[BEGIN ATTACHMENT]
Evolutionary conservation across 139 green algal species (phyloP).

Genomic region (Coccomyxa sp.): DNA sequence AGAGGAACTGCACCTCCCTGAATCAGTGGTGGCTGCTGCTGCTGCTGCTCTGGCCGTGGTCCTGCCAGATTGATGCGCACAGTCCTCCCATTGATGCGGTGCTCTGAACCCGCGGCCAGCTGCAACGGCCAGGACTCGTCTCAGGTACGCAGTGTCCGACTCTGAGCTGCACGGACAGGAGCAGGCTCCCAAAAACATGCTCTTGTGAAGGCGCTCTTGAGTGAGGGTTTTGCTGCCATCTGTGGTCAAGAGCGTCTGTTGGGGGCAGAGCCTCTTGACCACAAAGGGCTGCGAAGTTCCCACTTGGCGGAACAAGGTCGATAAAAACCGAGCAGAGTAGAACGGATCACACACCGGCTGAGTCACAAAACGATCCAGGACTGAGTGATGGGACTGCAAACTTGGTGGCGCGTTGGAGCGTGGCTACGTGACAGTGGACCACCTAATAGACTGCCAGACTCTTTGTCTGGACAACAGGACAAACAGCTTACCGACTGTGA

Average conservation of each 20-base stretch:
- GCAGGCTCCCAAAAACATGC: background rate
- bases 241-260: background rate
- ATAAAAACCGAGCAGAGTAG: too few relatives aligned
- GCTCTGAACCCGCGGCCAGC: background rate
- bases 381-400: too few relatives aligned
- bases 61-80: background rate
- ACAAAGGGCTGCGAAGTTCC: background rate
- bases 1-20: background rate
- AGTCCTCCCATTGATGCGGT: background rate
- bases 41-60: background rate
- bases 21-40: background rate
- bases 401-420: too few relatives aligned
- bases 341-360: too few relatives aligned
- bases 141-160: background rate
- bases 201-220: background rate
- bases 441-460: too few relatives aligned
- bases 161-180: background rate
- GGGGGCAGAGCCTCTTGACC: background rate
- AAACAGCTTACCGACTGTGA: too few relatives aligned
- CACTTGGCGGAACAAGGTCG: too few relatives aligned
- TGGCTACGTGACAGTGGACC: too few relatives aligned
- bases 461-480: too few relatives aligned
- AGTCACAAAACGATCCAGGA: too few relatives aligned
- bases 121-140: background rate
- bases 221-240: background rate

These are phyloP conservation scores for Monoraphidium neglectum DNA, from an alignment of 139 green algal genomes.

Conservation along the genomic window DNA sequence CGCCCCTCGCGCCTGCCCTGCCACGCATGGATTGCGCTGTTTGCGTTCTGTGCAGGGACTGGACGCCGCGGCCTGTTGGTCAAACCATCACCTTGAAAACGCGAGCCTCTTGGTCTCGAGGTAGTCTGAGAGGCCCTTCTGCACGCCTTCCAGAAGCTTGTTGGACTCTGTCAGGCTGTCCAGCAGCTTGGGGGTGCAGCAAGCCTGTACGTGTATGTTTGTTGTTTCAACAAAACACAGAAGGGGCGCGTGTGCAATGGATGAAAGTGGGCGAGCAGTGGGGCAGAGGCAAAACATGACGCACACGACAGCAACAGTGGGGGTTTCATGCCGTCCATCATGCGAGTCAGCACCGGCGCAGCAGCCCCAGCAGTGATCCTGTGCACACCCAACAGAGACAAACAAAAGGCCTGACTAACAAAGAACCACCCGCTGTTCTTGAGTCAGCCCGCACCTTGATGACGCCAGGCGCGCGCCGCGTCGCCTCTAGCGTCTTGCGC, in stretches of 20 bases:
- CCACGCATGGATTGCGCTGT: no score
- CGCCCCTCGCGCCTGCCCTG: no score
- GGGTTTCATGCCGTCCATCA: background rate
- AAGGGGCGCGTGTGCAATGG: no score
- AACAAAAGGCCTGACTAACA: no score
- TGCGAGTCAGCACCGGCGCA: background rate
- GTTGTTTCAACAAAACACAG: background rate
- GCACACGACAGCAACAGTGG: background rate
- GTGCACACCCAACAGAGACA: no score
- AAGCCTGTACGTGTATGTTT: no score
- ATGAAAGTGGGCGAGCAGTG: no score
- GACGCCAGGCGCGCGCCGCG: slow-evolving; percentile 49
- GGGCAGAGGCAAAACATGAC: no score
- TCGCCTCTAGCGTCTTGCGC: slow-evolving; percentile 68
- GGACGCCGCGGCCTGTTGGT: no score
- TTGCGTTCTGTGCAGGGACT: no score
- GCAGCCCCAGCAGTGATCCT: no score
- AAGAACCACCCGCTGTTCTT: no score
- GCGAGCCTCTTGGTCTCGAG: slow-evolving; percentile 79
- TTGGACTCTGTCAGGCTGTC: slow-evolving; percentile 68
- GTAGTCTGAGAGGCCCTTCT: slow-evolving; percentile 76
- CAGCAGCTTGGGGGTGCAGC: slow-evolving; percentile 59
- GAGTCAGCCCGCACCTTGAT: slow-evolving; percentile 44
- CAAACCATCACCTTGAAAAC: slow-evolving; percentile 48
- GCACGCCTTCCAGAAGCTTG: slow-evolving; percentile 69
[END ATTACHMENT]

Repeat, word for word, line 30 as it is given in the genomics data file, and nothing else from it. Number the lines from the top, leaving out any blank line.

Conservation along the genomic window DNA sequence CGCCCCTCGCGCCTGCCCTGCCACGCATGGATTGCGCTGTTTGCGTTCTGTGCAGGGACTGGACGCCGCGGCCTGTTGGTCAAACCATCACCTTGAAAACGCGAGCCTCTTGGTCTCGAGGTAGTCTGAGAGGCCCTTCTGCACGCCTTCCAGAAGCTTGTTGGACTCTGTCAGGCTGTCCAGCAGCTTGGGGGTGCAGCAAGCCTGTACGTGTATGTTTGTTGTTTCAACAAAACACAGAAGGGGCGCGTGTGCAATGGATGAAAGTGGGCGAGCAGTGGGGCAGAGGCAAAACATGACGCACACGACAGCAACAGTGGGGGTTTCATGCCGTCCATCATGCGAGTCAGCACCGGCGCAGCAGCCCCAGCAGTGATCCTGTGCACACCCAACAGAGACAAACAAAAGGCCTGACTAACAAAGAACCACCCGCTGTTCTTGAGTCAGCCCGCACCTTGATGACGCCAGGCGCGCGCCGCGTCGCCTCTAGCGTCTTGCGC, in stretches of 20 bases: